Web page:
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Survivors in Mexico by Rebecca West
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Survivors in Mexico (2003)

by Rebecca West

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Rebecca West and her husband visited Mexico in the mid-1960s. Afterward, West worked off and on on a book based on her observations and experiences, but it was left uncompleted at her death. West scholar Bernard Schweizer edited the various drafts of the book, which was finally published in 2003. West seemed more interested in Mexico's early history, and a good portion of the book is devoted to the Spanish conquest. In the modern era, her interest mainly focuses on revolutionary artists Diego Rivera and Frieda Kahlo, Trotsky's Mexican exile, and Mexican artist Dr. Atl, with whom West shared a passion for volcanoes that she traces to the influence of the Reclus brothers. West's observations do not seem to offer any groundbreaking insights on Mexican history or culture. The book will be of more value to readers with an interest in the author herself. ( )
  cbl_tn | Apr 14, 2018 |
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Witty and entertaining, substantive and reflective, insightful and well documented, in splendid and uncommon prose, Rebecca West's travelogue -- meandering commentary and ruminations on Mexico from pre-Columbian civilization to traffic in the capital during the mid-1960's -- is a model of British sophistication and knack for seeing the other.
 
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Book description
Contains: Survivors in Mexico -- Mexico City I -- Diego Rivera and Frida Kahlo -- Leon Trotsky -- Mexico City II -- Race Relations I -- Chapultepec I -- Anthropological Museum I -- Aztec Society -- Anthropological Museum II -- Chapultepec II -- Juan de Zummraga -- Isabella and Ferdinand of Spain -- Minerals and Mines -- Hernán Cortés -- Doña Marina -- Religion and Sorcery -- Quetzalcoatl -- Montezuma -- Tenochtitlán -- Race Relations -- Cuauhtémoc -- Dr. Atl I -- Elie and Elisie Reclus -- Dr. Atl II -- Revolution -- Dr. Atl III -- Benito Mussolini -- Dr. Atl IV.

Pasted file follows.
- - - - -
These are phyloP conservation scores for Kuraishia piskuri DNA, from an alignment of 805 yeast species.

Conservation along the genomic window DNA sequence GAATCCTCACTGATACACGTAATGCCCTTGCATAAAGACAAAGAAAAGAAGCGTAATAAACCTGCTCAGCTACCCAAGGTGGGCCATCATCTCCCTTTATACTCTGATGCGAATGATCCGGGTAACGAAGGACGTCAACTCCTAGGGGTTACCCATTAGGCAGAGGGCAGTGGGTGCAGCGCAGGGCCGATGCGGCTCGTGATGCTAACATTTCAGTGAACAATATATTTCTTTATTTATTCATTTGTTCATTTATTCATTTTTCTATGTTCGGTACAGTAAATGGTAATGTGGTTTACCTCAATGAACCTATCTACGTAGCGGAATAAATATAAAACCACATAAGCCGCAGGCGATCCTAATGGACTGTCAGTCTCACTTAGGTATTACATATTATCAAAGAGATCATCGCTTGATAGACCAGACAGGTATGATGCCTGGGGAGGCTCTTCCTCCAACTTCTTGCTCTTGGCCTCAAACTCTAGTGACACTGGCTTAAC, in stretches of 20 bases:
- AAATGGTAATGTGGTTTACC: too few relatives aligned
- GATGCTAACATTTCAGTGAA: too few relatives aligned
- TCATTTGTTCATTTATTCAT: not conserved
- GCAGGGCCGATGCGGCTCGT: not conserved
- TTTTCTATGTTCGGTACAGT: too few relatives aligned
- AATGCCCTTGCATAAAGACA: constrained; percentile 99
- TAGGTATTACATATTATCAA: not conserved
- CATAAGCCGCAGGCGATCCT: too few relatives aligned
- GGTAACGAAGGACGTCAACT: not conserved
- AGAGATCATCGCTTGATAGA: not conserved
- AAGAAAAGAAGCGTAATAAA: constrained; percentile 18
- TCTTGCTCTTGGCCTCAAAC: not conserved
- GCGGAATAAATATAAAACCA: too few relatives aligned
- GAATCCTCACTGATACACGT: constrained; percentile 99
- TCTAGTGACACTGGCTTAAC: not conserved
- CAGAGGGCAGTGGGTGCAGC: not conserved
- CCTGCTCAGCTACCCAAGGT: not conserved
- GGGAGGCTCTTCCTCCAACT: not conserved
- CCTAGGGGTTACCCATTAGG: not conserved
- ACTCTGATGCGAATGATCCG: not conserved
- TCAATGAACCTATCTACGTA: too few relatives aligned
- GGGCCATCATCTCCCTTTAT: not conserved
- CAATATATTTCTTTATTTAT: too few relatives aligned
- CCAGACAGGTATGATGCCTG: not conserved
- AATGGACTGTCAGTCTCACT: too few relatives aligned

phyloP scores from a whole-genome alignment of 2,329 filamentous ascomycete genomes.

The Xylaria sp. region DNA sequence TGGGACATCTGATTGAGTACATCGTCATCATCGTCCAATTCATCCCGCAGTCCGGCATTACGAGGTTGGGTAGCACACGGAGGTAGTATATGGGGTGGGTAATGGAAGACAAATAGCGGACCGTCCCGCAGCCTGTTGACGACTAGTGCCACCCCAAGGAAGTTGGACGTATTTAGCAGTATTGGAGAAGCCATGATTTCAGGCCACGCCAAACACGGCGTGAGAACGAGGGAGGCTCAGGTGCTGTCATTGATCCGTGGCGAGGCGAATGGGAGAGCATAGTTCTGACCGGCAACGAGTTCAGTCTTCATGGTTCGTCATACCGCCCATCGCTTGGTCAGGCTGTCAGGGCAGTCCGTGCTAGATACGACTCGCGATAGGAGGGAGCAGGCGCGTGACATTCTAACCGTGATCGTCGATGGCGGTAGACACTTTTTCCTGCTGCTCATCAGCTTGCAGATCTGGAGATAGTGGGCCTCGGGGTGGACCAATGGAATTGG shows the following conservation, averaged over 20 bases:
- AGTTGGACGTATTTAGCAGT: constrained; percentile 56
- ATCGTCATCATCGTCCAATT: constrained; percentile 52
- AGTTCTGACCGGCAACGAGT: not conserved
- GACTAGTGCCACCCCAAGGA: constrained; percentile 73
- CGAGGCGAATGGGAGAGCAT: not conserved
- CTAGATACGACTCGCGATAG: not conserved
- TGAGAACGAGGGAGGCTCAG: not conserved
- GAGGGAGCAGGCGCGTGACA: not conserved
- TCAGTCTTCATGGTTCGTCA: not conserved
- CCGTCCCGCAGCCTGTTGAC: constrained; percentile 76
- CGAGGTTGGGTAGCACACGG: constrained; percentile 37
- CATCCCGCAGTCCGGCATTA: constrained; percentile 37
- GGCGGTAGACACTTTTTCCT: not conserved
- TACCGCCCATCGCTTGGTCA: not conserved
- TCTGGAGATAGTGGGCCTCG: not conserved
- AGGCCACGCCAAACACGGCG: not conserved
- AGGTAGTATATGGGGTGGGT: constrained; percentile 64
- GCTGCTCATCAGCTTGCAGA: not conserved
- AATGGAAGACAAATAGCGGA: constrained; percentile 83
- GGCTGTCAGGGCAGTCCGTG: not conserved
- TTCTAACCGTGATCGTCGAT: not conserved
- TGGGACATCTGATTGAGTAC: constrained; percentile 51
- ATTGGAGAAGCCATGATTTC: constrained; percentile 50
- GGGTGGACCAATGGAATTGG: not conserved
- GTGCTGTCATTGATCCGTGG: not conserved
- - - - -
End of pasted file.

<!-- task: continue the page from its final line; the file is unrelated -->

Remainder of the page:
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Amazon.com Product Description (ISBN 0300098863, Hardcover)

West's narrative takes on all of Mexican history, from the conquest by Spain and the Mexican Revolution, to the muralist movement, and explores the inner lives of such figures as Cortes, Montezuma, the Reclus brothers, Diego Rivera, Frida Kahlo, Dr. Atl and Leon Trotsky. Highlighting contradictions and paradoxes in the personal and public spheres, she offers insights into Mexican art and culture as well as human culture and destiny.

(retrieved from Amazon Thu, 12 Mar 2015 18:22:14 -0400)

(see all 3 descriptions)

"The publication of Rebecca West's Survivors in Mexico marks an important literary event: the rescue from oblivion of a daring and important work by an major twentieth-century writer. This book is West's exploration of Mexican history, religion, and culture - a work the author clearly conceived as a companion and sequel to her masterpiece about the Balkans, Black Lamb and Grey Falcon (1941). Although West never brought Survivors to completion, she left behind a series of extensive drafts and revisions that Bernard Schweizer has meticulously assembled and edited. The result is a welcome addition to the Rebecca West canon - a compelling travel memoir/history comparable to her best work, and one certain to gain readers and critical acclaim." "West's narrative takes on Mexican history - the conquest by Spain, the Mexican Revolution, and the muralist movement - and explores the inner lives of such figures as Cortes, Montezuma, the Reclus brothers, Diego Rivera, Frida Kahlo, Dr. Atl, and Leon Trotsky. The author's concern is to distill meaning from the complex and often incoherent mass of data that characterizes the process of history. She draws fascinating connections between consciousness and material life, between subjective desire and social agency, and between art and politics. She sheds light on the revolutionary impulse and outlines a philosophy of history that acknowledges darkness yet documents the triumph of the human spirit over adversity."--BOOK JACKET.… (more)

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Yale University Press

2 editions of this book were published by Yale University Press.

Editions: 0300098863, 0300105215

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